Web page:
Chapter 2: You must understand chemistry to understand life

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1 Chapter 2: You must understand chemistry to understand life 1. Describe the difference between the terms element and atom. What are chemical symbols, and what is the periodic table? 2. Draw a model of a neutral atom with atomic number 6 and atomic mass 12, and compare with your groupmates. 3. Draw a model of a neutral atom with atomic number 6 and atomic mass 14, and compare with your groupmates. Then compare with the previous atom that you drew and discuss isotopes. 4. What are electron orbitals? What is the valence shell? How does the valence shell relate to chemical reactivity of an atom? 5. As a group, draw a Venn diagram for the following terms: molecule, compound. Then place the following in the diagram: O 2, NaCl, H 2 O 6. Discuss moles, atomic mass units, and Avogadro s number. Why use moles instead of just mass? Discuss the water and glucose problem. 7. What is a covalent bond? What do polar and nonpolar mean for covalent bonds? Give an example of each. 8. What are ions? What are cations and anions? What is an ionic bond? Give an example. 9. What are hydrogen bonds? Draw an example. 10. Discuss the chemical equations in the notes and the terms there (reactant, product, equilibrium). 11. What is a redox reaction, and how does it relate to movement of electrons and movement of energy? What gets oxidized/reduced in the following: making NaCl; rusting iron What gains/loses energy in each case? 1 of 6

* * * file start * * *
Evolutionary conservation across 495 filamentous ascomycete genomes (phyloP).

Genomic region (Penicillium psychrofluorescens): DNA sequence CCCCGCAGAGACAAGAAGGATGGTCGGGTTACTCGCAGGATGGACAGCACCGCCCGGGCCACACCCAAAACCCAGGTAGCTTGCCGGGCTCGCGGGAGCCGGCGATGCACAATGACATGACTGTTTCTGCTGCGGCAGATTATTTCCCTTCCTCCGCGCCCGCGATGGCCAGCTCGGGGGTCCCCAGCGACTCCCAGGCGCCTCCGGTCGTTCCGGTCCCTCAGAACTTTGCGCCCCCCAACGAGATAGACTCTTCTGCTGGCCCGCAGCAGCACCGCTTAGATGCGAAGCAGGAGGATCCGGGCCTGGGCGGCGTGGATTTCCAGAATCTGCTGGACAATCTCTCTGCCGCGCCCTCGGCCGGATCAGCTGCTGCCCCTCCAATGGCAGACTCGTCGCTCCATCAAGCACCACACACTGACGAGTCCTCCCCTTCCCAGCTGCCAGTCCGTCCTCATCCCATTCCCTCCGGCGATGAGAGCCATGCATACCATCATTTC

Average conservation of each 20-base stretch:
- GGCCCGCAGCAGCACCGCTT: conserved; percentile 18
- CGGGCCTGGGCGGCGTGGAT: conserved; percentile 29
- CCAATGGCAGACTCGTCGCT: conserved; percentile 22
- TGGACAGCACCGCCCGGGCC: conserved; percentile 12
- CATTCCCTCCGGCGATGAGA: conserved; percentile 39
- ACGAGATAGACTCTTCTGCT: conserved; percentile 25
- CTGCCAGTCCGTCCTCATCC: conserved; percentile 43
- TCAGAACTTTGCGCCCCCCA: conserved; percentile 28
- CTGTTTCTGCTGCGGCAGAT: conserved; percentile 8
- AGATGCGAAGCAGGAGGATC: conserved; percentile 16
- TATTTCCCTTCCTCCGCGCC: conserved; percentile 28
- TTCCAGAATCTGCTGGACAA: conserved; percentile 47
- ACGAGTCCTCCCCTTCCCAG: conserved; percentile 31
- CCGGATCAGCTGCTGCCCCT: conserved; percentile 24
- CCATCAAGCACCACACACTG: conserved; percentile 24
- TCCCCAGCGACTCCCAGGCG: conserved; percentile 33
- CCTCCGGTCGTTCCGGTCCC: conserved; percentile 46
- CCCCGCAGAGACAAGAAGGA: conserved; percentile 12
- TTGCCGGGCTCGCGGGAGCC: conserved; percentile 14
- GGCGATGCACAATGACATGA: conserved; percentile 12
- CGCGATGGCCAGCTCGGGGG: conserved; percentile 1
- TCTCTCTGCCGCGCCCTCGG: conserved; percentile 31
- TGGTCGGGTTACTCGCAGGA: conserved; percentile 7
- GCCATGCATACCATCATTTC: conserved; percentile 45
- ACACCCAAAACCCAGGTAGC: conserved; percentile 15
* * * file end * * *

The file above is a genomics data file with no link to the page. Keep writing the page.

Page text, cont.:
2 Overview: In many ways, life can be viewed as a complicated chemical reaction. Modern models of how life works at all levels typically have at least some aspect of chemistry as a major component or underpinning. I. Elements and Atoms A. elements substances that cannot be further broken down into other substances (at least by ordinary chemical reactions) 1. every element has a chemical symbol (H for hydrogen, O for oxygen, etc.); this is most familiar from the periodic table 2. there are 92 naturally occurring elements, from hydrogen up to uranium 4 elements (O, C, H, N) make about 96% of the mass of most living things 8 others are consistently present in small amounts in living things (Ca, P, K, S, Na, Mg, Cl, Fe) several others are typically found only in trace amounts (trace elements); these tend to vary considerably in amount and even presence depending on the type of organism B. an atom is the smallest unit of an element that still retains the properties of that element C. atoms consist of subatomic particles 1. electron - contributes no significant mass to the atom, but carries a (-1) electrical charge 2. proton - contributes a mass of approximately 1 mass unit, and carries a (+1) electrical charge 3. neutron - contributes a mass of approximately 1 mass unit, and carries no net electrical charge 4. protons and neutrons are found in the nucleus (center) of an atom 5. elements differ from each other because they contain different numbers of protons (all hydrogen atoms contain 1 proton, all carbon atoms contain 6 protons, all oxygen atoms contain 8 protons, etc.) atomic number = number of protons in the nucleus the periodic table has elements arranged largely according to atomic number 6. protons + neutrons determine atomic mass each contribute ~1 atomic mass unit (amu, or Dalton) atoms that have the same number of protons but have different numbers of neutrons (therefore different masses) are referred to as isotopes D. atomic nuclei can undergo changes (decay) 1. some elements are more stable than others 2. some isotopes are more stable than others (most unstable = radioisotopes) 3. decay rates are statistical averages; used for measuring time passage in many areas of science (carbon dating, etc.) 4. the radiation emitted upon decay (alpha, beta, and/or gamma) can be used as a tool for experiments; can also be used medically; has other uses and dangers (nuclear power, nuclear bombs, radiation poisoning, etc.) 5. radiation can cause mutations in DNA, can interfere with cell division E. electrons occupy orbitals surrounding the nucleus and move at the speed of light 2 of 6